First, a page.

The audience was awash in a sea of “suffragette white” during President Trump’s State of the Union Address last week—with a sprinkle of “equal rights green.”
The ERA Coalition, Feminist Majority and Rethinking Eve distributed iconic ERA YES pins to members of the House Democratic Working Group on Women to amplify the Congressional tribute to early 20th American century suffragists, many of whom would go on to become staunch advocates for the Equal Rights Amendment. (Notable suffrage leader Alice Paul, who led a hunger strike for suffrage while being jailed for her activism, wrote the legislation.)
“It’s very exciting to see these buttons on the floor of the House,” Eleanor Smeal, President of the Feminist Majority Foundation, told Ms. “The drum is beating, and it’s only getting louder.”
That sentiment was shared by feminists across the Internet when the women of the 116th Congress took to the House Floor with their pins in tow.
— Ashley S (@5678AshleyD) February 6, 2019
— Rachel B. Tiven (@rachelbtiven) February 6, 2019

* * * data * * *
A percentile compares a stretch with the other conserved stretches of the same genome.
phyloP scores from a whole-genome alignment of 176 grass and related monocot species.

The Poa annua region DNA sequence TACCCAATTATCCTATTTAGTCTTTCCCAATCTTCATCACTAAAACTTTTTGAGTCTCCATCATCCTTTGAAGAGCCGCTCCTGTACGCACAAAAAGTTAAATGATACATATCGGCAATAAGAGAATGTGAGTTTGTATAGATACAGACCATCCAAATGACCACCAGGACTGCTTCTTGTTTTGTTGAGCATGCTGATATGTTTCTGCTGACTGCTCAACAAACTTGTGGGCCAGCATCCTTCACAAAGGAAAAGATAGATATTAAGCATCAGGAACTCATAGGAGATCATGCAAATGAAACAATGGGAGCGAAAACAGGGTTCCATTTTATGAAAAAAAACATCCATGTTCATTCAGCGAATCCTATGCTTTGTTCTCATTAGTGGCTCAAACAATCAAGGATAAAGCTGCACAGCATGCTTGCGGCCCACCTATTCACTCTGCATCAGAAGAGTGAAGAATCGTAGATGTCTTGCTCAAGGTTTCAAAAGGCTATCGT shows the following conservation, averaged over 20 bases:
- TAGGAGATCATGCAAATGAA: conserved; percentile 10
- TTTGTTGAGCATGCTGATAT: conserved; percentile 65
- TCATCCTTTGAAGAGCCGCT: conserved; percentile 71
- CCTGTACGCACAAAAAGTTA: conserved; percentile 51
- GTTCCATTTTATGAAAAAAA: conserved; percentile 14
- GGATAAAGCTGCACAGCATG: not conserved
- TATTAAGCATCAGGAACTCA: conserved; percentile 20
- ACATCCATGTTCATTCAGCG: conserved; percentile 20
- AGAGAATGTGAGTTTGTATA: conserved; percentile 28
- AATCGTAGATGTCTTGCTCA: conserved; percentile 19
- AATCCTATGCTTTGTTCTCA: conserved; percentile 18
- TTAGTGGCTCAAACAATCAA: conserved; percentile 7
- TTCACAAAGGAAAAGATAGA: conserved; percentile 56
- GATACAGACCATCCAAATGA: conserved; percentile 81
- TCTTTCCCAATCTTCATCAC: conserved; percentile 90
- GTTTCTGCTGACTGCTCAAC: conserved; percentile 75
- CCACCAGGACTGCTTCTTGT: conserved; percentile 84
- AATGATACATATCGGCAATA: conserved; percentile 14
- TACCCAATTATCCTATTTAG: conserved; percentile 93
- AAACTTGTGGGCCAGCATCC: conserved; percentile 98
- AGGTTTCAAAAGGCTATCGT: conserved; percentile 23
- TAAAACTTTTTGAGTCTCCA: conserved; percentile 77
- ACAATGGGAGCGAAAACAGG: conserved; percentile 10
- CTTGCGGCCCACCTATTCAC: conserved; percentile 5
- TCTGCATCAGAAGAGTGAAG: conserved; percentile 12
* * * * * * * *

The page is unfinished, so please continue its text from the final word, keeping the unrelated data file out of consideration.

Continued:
— Celinda Lake (@celindalake) February 6, 2019
Representatives Carolyn Maloney and Jackie Speier were among the lawmakers distributing the pins to their peers—and their legacies as lawmakers will undoubtedly lie in their persistent fight for women’s constitutional equality. Maloney and Speier have long led the fight for the ERA in Congress, and last month introduced legislation to both remove the 1982 ratification deadline imposed on efforts to pass the ERA and restart the ratification process.
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We want to thank @feministmajority for helping us get the #eranow #erayes pins ready for all the House Delegates tonight. We want to thank @repmaloney & @jackiespeier for getting all of the pins to the @housedemocrats #women & #advocates -So proud to see you all in solidarity together in white honoring #suffragettes like Alice Paul, author of the #equalrightsamendment #thankyou
The ERA was passed by Congress in 1972, and the 10-year push for ratification that followed ultimately came three states short before the deadline imposed by lawmakers. The fight, however, went on—and in the last two years, Nevada and Illinois voted to ratify the amendment.
The ERA is now just one state short of ratification—and back at the forefront of the fight for women’s equality. Snag your own ERA YES pins from the Feminist Majority Foundation store today to join the fight (and accessorize that all-white pantsuit).